From School Library Journal
Kindergarten-Grade 3—An old woman grumbles, "Work! Work! Work! How I hate it! Hate it! Hate it!" Her complaining soon brings four fairies to her door to perform her chores—washing dishes, sweeping, making the bed, and knitting. But all of the help still can't stop her from complaining about all the noise the fairies are making: "clankety, clankety," "swishety, swishety," "lumpety, flumpety," and "clickety clickety." "These fairies are driving me crazy!" she laments. But when she tells them to stop, they begin to reverse all of their chores, tearing everything apart. A visit to the village wise one teaches the complaining old woman a lesson about being content with her own situation. This Scottish folktale is subtle but effective in its message of humility. The illustrations are folksy and warm with amusing detail. Notable are the old woman's pointed shoes, the fairies' woodland-creature apparel, and the animation of ordinary household items. A fun read-aloud.—C. J. Connor, Campbell County Public Library, Cold Spring, KY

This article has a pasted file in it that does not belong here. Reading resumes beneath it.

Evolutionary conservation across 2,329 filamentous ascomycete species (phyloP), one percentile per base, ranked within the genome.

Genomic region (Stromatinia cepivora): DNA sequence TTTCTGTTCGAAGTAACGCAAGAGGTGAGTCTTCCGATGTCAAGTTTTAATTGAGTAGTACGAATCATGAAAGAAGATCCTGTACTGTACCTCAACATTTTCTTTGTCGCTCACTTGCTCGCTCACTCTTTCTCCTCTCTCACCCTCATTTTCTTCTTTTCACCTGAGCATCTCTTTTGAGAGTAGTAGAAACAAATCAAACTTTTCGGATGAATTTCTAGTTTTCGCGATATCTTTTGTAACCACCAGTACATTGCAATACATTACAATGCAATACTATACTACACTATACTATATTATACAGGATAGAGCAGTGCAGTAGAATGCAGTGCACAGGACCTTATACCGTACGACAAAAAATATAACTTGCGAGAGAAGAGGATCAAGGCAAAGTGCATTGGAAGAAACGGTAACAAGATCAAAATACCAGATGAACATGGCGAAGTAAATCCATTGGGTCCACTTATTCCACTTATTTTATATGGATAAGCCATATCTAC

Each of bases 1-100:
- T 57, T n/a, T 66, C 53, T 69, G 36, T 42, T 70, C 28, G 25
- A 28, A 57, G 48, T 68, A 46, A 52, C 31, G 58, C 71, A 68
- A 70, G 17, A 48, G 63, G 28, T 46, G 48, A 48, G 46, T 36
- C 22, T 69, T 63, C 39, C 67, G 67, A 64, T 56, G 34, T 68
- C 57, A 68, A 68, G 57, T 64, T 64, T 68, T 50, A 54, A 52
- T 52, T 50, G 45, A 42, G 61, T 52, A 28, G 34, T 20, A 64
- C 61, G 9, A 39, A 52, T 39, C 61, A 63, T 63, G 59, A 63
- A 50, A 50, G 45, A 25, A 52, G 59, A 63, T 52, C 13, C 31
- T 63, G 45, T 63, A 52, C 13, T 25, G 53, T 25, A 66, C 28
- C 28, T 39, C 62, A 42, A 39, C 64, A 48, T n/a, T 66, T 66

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A fairy tale in which the fairies get fired, MacDonald's take on a Scottish-Irish folktale starts with an old woman who hates housework. A voice from outside calls (“Your luck has come! Open the door! / Let me in and you'll work no more!”), and soon several fairies have taken over her house, doing all the chores to which the old woman has grown accustomed. When she yells “Fairies STOP!” because they're so “rackety,” they proceed to take apart all they have done, so that they can start all over again. The sound effects—from “clankety clankety” to “swishety swishety”—make this a fun read-aloud, and Mitchell's full-of-green pictures are engaging domestic scenes with a little fairy dust thrown in. The tale ends with the old woman luring the sprites outside and incapacitating household objects so that they can't help the fairies back in. As the knitting needles say, “We're stuck in the yarn; we cannot get out!” The last page features the happy old woman alone with her chores. Grades K-2. --Abby Nolan